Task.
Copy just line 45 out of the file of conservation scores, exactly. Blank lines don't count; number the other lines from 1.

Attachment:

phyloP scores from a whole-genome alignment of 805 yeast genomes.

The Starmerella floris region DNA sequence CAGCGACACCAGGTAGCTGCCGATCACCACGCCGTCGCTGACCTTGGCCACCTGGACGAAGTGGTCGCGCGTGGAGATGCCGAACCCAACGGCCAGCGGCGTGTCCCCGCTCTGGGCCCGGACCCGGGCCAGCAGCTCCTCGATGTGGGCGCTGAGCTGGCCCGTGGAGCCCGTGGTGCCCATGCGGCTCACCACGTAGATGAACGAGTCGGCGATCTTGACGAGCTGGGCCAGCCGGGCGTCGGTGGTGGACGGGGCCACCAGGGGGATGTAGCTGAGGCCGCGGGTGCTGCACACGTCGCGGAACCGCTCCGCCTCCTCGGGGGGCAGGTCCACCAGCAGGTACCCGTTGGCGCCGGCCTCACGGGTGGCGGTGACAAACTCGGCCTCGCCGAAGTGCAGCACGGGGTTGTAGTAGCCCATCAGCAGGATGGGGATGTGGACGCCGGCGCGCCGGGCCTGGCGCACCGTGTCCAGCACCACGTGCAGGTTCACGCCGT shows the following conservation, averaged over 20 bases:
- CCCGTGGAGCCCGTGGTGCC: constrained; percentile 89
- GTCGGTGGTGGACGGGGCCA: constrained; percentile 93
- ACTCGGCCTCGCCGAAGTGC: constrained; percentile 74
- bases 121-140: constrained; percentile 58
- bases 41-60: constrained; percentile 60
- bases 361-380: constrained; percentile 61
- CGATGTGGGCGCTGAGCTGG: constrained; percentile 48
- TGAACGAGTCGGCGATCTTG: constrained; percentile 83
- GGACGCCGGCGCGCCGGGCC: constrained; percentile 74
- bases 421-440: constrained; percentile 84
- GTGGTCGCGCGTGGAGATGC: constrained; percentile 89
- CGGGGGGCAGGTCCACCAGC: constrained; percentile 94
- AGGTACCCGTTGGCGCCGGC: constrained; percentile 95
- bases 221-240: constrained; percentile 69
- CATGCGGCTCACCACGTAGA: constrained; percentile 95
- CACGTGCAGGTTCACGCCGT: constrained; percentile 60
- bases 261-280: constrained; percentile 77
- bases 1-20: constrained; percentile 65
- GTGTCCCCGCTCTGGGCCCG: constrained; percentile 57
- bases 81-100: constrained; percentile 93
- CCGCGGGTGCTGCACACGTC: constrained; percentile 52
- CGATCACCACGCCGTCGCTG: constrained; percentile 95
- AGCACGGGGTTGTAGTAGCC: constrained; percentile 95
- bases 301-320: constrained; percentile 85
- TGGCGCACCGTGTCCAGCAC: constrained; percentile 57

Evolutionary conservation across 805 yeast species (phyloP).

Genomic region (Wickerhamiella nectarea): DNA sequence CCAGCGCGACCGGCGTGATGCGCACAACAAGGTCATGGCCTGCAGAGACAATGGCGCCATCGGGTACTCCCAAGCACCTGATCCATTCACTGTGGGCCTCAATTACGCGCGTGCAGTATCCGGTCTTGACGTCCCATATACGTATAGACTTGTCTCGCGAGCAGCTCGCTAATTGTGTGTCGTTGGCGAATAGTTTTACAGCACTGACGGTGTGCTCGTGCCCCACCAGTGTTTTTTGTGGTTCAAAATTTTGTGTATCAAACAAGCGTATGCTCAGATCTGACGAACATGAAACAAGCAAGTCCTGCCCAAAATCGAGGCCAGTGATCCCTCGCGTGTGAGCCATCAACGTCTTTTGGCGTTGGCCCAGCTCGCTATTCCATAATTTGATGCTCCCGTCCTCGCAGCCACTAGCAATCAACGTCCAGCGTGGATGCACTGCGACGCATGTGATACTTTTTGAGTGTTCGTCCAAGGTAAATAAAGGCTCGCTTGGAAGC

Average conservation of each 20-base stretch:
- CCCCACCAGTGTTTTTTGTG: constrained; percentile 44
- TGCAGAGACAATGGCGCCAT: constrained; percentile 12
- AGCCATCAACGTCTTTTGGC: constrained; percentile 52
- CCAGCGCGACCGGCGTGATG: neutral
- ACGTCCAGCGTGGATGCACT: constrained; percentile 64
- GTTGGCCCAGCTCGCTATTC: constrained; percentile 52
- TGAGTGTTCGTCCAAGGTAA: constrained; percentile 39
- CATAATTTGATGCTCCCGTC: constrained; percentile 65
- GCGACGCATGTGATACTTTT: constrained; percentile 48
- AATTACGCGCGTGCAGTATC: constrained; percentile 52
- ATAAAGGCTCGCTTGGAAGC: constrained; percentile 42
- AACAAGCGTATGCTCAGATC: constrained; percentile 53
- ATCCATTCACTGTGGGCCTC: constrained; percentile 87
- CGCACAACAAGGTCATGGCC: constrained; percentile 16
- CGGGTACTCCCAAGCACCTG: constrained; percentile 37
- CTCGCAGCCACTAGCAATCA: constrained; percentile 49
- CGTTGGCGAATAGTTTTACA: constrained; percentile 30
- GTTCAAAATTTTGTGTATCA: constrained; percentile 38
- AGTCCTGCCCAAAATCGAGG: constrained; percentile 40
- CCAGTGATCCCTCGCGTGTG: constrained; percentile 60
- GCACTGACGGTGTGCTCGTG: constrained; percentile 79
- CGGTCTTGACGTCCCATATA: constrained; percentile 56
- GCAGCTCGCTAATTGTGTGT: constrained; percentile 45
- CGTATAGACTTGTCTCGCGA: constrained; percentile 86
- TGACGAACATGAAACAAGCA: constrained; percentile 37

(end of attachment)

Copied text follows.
- CGGGTACTCCCAAGCACCTG: constrained; percentile 37